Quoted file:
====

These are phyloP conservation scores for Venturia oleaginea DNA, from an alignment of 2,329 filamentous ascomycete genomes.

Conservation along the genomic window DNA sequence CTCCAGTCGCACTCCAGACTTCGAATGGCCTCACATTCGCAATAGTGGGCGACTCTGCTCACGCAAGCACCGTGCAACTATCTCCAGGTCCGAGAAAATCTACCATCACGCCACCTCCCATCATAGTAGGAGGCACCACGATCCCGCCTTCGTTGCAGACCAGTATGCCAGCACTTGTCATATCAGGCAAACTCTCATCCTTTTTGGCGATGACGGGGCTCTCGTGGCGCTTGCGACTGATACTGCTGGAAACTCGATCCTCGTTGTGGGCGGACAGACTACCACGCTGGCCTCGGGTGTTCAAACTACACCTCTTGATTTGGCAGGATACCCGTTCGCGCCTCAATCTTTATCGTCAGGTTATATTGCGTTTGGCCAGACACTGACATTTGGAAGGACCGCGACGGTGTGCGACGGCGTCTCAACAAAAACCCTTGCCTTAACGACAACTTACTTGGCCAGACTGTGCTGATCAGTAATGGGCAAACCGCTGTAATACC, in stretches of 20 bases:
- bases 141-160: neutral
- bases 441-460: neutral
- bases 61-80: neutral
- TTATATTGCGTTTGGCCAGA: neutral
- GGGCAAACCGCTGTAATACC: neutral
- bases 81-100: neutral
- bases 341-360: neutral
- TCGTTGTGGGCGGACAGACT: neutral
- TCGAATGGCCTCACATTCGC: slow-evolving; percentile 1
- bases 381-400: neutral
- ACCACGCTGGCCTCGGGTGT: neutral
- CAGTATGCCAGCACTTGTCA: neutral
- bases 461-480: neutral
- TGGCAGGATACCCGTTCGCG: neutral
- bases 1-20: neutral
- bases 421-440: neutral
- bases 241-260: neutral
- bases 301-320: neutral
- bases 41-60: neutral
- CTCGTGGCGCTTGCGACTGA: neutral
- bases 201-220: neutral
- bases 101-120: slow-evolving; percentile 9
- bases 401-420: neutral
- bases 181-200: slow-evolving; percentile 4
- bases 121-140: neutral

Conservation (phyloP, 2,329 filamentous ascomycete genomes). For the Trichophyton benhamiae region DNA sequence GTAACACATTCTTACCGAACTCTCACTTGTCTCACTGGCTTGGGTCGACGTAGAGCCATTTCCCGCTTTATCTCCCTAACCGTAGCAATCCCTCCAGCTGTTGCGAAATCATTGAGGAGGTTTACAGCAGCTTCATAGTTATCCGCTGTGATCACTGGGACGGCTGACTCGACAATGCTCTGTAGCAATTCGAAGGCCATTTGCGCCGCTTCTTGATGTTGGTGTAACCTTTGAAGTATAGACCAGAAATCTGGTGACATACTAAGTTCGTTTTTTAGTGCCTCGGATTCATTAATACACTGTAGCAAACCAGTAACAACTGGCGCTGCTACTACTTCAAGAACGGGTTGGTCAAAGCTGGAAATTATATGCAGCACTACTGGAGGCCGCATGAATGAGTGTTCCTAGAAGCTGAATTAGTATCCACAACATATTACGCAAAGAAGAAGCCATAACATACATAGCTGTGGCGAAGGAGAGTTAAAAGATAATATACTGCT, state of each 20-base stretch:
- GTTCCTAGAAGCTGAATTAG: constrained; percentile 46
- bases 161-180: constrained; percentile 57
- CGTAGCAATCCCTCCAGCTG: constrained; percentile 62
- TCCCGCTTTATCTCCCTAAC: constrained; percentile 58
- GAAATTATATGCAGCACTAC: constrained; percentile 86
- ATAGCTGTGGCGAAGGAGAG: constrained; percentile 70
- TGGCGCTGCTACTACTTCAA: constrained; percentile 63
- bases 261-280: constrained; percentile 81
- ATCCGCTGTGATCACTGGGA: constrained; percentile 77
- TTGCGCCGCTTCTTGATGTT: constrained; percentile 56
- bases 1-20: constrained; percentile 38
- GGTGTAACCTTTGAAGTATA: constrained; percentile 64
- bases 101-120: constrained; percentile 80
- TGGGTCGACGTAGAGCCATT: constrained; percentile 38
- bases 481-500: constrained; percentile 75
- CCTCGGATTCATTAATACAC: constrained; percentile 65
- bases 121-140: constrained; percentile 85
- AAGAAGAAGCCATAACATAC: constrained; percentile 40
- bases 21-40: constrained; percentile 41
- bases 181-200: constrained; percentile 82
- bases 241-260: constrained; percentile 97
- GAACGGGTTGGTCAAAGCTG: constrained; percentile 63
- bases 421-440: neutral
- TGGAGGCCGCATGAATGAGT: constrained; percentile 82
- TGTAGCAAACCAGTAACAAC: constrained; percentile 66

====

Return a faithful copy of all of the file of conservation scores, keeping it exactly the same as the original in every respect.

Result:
These are phyloP conservation scores for Venturia oleaginea DNA, from an alignment of 2,329 filamentous ascomycete genomes.

Conservation along the genomic window DNA sequence CTCCAGTCGCACTCCAGACTTCGAATGGCCTCACATTCGCAATAGTGGGCGACTCTGCTCACGCAAGCACCGTGCAACTATCTCCAGGTCCGAGAAAATCTACCATCACGCCACCTCCCATCATAGTAGGAGGCACCACGATCCCGCCTTCGTTGCAGACCAGTATGCCAGCACTTGTCATATCAGGCAAACTCTCATCCTTTTTGGCGATGACGGGGCTCTCGTGGCGCTTGCGACTGATACTGCTGGAAACTCGATCCTCGTTGTGGGCGGACAGACTACCACGCTGGCCTCGGGTGTTCAAACTACACCTCTTGATTTGGCAGGATACCCGTTCGCGCCTCAATCTTTATCGTCAGGTTATATTGCGTTTGGCCAGACACTGACATTTGGAAGGACCGCGACGGTGTGCGACGGCGTCTCAACAAAAACCCTTGCCTTAACGACAACTTACTTGGCCAGACTGTGCTGATCAGTAATGGGCAAACCGCTGTAATACC, in stretches of 20 bases:
- bases 141-160: neutral
- bases 441-460: neutral
- bases 61-80: neutral
- TTATATTGCGTTTGGCCAGA: neutral
- GGGCAAACCGCTGTAATACC: neutral
- bases 81-100: neutral
- bases 341-360: neutral
- TCGTTGTGGGCGGACAGACT: neutral
- TCGAATGGCCTCACATTCGC: slow-evolving; percentile 1
- bases 381-400: neutral
- ACCACGCTGGCCTCGGGTGT: neutral
- CAGTATGCCAGCACTTGTCA: neutral
- bases 461-480: neutral
- TGGCAGGATACCCGTTCGCG: neutral
- bases 1-20: neutral
- bases 421-440: neutral
- bases 241-260: neutral
- bases 301-320: neutral
- bases 41-60: neutral
- CTCGTGGCGCTTGCGACTGA: neutral
- bases 201-220: neutral
- bases 101-120: slow-evolving; percentile 9
- bases 401-420: neutral
- bases 181-200: slow-evolving; percentile 4
- bases 121-140: neutral

Conservation (phyloP, 2,329 filamentous ascomycete genomes). For the Trichophyton benhamiae region DNA sequence GTAACACATTCTTACCGAACTCTCACTTGTCTCACTGGCTTGGGTCGACGTAGAGCCATTTCCCGCTTTATCTCCCTAACCGTAGCAATCCCTCCAGCTGTTGCGAAATCATTGAGGAGGTTTACAGCAGCTTCATAGTTATCCGCTGTGATCACTGGGACGGCTGACTCGACAATGCTCTGTAGCAATTCGAAGGCCATTTGCGCCGCTTCTTGATGTTGGTGTAACCTTTGAAGTATAGACCAGAAATCTGGTGACATACTAAGTTCGTTTTTTAGTGCCTCGGATTCATTAATACACTGTAGCAAACCAGTAACAACTGGCGCTGCTACTACTTCAAGAACGGGTTGGTCAAAGCTGGAAATTATATGCAGCACTACTGGAGGCCGCATGAATGAGTGTTCCTAGAAGCTGAATTAGTATCCACAACATATTACGCAAAGAAGAAGCCATAACATACATAGCTGTGGCGAAGGAGAGTTAAAAGATAATATACTGCT, state of each 20-base stretch:
- GTTCCTAGAAGCTGAATTAG: constrained; percentile 46
- bases 161-180: constrained; percentile 57
- CGTAGCAATCCCTCCAGCTG: constrained; percentile 62
- TCCCGCTTTATCTCCCTAAC: constrained; percentile 58
- GAAATTATATGCAGCACTAC: constrained; percentile 86
- ATAGCTGTGGCGAAGGAGAG: constrained; percentile 70
- TGGCGCTGCTACTACTTCAA: constrained; percentile 63
- bases 261-280: constrained; percentile 81
- ATCCGCTGTGATCACTGGGA: constrained; percentile 77
- TTGCGCCGCTTCTTGATGTT: constrained; percentile 56
- bases 1-20: constrained; percentile 38
- GGTGTAACCTTTGAAGTATA: constrained; percentile 64
- bases 101-120: constrained; percentile 80
- TGGGTCGACGTAGAGCCATT: constrained; percentile 38
- bases 481-500: constrained; percentile 75
- CCTCGGATTCATTAATACAC: constrained; percentile 65
- bases 121-140: constrained; percentile 85
- AAGAAGAAGCCATAACATAC: constrained; percentile 40
- bases 21-40: constrained; percentile 41
- bases 181-200: constrained; percentile 82
- bases 241-260: constrained; percentile 97
- GAACGGGTTGGTCAAAGCTG: constrained; percentile 63
- bases 421-440: neutral
- TGGAGGCCGCATGAATGAGT: constrained; percentile 82
- TGTAGCAAACCAGTAACAAC: constrained; percentile 66